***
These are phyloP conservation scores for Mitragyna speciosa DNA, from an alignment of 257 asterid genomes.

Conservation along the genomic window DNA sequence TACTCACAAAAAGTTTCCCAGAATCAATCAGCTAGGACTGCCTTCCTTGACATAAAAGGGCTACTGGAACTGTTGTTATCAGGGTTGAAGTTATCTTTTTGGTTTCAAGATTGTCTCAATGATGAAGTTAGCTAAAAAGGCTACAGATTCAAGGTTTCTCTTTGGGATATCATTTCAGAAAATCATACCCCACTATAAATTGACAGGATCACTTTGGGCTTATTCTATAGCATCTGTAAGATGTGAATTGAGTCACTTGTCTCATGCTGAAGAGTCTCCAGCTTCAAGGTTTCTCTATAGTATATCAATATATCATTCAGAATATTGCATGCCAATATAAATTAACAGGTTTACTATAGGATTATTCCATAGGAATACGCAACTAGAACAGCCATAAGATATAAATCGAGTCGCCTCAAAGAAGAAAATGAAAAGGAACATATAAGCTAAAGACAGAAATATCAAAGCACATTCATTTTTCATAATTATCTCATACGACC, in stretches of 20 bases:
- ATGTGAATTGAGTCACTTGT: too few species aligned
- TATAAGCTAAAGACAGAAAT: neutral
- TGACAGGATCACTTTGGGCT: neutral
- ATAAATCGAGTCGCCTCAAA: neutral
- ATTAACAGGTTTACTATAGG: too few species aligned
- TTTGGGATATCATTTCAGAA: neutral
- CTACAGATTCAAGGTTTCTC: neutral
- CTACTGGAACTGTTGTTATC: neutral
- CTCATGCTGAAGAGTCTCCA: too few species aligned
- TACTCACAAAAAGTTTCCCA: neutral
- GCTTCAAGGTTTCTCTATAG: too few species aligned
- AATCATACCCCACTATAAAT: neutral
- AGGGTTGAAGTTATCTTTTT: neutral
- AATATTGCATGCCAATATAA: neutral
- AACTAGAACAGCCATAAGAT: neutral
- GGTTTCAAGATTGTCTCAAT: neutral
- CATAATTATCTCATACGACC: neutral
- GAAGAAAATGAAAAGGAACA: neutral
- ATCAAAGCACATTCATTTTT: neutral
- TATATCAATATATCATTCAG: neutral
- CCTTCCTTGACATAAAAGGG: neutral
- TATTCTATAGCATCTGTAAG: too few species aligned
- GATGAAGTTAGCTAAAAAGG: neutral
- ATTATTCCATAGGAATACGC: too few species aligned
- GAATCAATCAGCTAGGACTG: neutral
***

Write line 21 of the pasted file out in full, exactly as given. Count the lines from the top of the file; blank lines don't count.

- ATCAAAGCACATTCATTTTT: neutral